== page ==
Opened in 2002, the Museum is housed in the historic centre of Nuoro, in the 19th century building belonged to Giorgio Asproni, Sardinian politician and intellectual of the 19th century.
It's constituted by archaeological materials in the Museum's first preserved archaeological cave, which was merged also the municipal collection of early 20th century, from the materials acquired by the Superintendence over the course of its activities and from private donations. The exhibition, located in six rooms, offers a glimpse of the rich archaeological heritage of the provinces of Nuoro and Ogliastra from Neolithic (5th Millennium BC) until the end of the middle ages (15th century AD) and enables you to retrace the steps of the human population from the Upper Paleolithic period (20,000 years BC). The Museum is divided into two sections, palaeontological and archaeological, and limited, even for reasons of space, the exhibition of significant materials of various periods (Neolithic, eneolithic, the nuraghic period, Hellenistic, Roman, middle ages). There is also a collection of two hundred coins of different eras and origins (IV sec.a.C.-V. sec.d.C).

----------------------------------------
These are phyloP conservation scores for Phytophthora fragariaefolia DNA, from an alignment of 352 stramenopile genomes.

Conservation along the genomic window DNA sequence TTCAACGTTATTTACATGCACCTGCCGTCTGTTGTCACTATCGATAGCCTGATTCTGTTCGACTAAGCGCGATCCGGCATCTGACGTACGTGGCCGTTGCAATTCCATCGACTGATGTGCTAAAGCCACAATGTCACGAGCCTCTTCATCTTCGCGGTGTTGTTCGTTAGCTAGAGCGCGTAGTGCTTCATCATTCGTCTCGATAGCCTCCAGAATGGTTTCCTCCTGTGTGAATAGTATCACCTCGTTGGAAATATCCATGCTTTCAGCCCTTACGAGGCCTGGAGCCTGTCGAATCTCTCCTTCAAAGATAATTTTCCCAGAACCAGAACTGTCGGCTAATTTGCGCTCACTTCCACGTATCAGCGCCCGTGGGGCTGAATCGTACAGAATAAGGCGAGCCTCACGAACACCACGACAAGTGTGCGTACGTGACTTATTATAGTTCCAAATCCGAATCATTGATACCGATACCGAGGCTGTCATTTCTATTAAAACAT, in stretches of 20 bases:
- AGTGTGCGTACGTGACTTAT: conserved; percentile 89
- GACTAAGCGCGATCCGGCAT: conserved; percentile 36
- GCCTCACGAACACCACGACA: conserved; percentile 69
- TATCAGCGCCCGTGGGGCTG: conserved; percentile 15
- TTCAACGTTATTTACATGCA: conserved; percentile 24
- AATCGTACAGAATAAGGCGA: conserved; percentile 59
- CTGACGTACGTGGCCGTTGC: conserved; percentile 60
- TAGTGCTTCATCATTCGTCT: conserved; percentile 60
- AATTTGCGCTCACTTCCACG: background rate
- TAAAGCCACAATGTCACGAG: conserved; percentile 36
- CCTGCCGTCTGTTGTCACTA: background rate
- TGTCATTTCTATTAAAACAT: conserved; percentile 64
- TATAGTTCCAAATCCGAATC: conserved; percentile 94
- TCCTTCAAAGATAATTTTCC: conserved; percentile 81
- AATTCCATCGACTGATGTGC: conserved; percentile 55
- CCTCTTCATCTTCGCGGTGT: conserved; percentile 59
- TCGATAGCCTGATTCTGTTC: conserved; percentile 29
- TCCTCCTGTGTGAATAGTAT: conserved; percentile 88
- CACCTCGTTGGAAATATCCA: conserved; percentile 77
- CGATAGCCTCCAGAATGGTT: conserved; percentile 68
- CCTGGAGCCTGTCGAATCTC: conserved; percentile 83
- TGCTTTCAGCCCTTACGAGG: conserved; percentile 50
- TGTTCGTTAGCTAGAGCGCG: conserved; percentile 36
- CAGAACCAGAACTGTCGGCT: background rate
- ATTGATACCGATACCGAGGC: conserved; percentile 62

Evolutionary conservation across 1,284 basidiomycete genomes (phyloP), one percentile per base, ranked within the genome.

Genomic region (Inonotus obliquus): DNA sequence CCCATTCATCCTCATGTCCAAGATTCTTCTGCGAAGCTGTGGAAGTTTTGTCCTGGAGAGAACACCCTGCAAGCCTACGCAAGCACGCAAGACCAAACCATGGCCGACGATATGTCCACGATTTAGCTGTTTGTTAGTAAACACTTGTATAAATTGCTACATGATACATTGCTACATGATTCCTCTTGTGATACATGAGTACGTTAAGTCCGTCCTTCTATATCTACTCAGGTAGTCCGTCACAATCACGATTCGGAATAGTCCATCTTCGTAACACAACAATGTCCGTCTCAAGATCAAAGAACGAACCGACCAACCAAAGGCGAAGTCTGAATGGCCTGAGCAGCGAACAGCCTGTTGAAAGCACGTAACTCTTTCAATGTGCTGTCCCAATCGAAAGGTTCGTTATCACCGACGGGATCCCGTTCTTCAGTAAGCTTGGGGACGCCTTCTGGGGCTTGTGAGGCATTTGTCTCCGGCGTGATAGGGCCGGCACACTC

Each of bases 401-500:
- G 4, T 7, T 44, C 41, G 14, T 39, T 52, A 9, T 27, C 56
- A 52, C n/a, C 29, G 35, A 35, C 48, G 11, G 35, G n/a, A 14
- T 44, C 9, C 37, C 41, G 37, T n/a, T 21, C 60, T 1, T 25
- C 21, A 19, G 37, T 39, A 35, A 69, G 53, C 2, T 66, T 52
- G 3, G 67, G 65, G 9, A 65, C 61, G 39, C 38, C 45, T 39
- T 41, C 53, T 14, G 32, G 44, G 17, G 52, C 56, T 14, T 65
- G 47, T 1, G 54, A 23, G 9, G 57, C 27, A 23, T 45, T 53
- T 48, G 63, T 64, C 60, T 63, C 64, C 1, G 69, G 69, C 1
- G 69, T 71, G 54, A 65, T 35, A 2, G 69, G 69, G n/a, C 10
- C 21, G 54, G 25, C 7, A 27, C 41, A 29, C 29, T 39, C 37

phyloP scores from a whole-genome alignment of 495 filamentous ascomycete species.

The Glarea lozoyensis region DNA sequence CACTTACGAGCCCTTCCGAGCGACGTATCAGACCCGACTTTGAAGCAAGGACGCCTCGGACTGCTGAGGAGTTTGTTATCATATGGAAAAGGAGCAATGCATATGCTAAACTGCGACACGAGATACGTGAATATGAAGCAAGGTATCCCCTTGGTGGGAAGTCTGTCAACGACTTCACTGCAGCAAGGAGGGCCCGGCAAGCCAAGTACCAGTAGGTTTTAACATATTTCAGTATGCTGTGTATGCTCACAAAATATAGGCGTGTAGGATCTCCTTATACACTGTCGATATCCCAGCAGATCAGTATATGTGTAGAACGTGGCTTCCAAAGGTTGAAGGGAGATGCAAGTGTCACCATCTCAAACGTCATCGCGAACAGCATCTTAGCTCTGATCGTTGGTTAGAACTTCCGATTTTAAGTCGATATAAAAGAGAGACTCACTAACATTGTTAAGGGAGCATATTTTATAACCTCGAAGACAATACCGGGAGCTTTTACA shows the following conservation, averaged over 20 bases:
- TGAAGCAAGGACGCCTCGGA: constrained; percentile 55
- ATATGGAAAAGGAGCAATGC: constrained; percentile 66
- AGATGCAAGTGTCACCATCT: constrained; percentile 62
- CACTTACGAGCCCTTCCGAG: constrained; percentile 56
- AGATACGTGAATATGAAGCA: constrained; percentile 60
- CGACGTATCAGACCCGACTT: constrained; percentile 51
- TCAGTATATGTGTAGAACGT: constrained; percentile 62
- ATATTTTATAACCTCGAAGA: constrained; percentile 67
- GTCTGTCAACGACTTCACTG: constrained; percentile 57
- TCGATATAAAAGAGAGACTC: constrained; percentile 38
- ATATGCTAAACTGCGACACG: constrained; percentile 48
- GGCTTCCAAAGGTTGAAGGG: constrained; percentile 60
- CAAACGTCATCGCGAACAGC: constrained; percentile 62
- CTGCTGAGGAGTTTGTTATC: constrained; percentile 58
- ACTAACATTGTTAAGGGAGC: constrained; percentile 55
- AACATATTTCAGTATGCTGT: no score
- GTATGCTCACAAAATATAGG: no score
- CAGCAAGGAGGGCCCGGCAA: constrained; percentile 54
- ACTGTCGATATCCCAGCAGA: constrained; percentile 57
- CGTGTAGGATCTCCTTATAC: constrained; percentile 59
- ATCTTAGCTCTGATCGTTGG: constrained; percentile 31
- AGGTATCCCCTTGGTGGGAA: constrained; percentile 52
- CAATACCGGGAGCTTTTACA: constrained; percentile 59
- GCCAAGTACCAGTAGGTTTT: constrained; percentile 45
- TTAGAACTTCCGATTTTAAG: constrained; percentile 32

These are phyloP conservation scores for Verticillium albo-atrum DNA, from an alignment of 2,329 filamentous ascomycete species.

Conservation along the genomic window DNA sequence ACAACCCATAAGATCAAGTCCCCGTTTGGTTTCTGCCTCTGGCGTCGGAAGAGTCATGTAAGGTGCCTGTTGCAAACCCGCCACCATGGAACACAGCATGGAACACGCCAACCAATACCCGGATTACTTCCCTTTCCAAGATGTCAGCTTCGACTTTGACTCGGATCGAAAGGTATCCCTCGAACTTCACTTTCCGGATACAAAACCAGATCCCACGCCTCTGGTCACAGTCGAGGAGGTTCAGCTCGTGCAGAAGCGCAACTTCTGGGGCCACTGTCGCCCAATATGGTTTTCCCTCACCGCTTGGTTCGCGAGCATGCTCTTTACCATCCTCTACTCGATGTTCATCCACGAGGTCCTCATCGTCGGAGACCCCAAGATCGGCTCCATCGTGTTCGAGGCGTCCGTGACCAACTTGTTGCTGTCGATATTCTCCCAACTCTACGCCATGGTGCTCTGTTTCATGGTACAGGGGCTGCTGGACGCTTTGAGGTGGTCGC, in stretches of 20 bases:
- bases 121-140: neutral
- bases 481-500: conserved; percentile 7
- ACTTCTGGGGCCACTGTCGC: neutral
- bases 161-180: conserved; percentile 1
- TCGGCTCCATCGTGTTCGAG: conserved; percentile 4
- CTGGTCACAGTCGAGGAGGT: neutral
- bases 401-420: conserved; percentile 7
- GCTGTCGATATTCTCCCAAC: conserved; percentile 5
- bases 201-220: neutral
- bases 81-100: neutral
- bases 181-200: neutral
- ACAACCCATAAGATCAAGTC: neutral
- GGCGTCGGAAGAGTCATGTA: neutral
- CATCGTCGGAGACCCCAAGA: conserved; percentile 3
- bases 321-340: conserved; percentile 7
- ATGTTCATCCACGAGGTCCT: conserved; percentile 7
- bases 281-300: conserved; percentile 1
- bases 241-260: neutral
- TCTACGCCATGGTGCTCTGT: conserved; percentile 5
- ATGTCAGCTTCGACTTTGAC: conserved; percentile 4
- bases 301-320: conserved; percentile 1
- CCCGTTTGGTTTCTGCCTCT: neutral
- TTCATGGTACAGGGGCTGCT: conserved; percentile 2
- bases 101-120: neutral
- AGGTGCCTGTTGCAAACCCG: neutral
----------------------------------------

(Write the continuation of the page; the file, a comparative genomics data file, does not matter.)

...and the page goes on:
In the archaeological section is ' the Prime buildings of worship of the nuragic age dedicated to deities and water are put in relief the lesser known aspects of architecture, costume and the aesthetic taste of the protosardi of inland areas. Part of the paleontological section exhibits from important vertebrate deposits of Mount however (Orosei) and of the Corbeddu cave (Macclesfield), dating from the late Pliocene and Holocene (1.6 million years-12 thousand years ago).
The exhibition makes use of suggestive teaching equipment that contextualize the findings and make it more addictive the exhibition.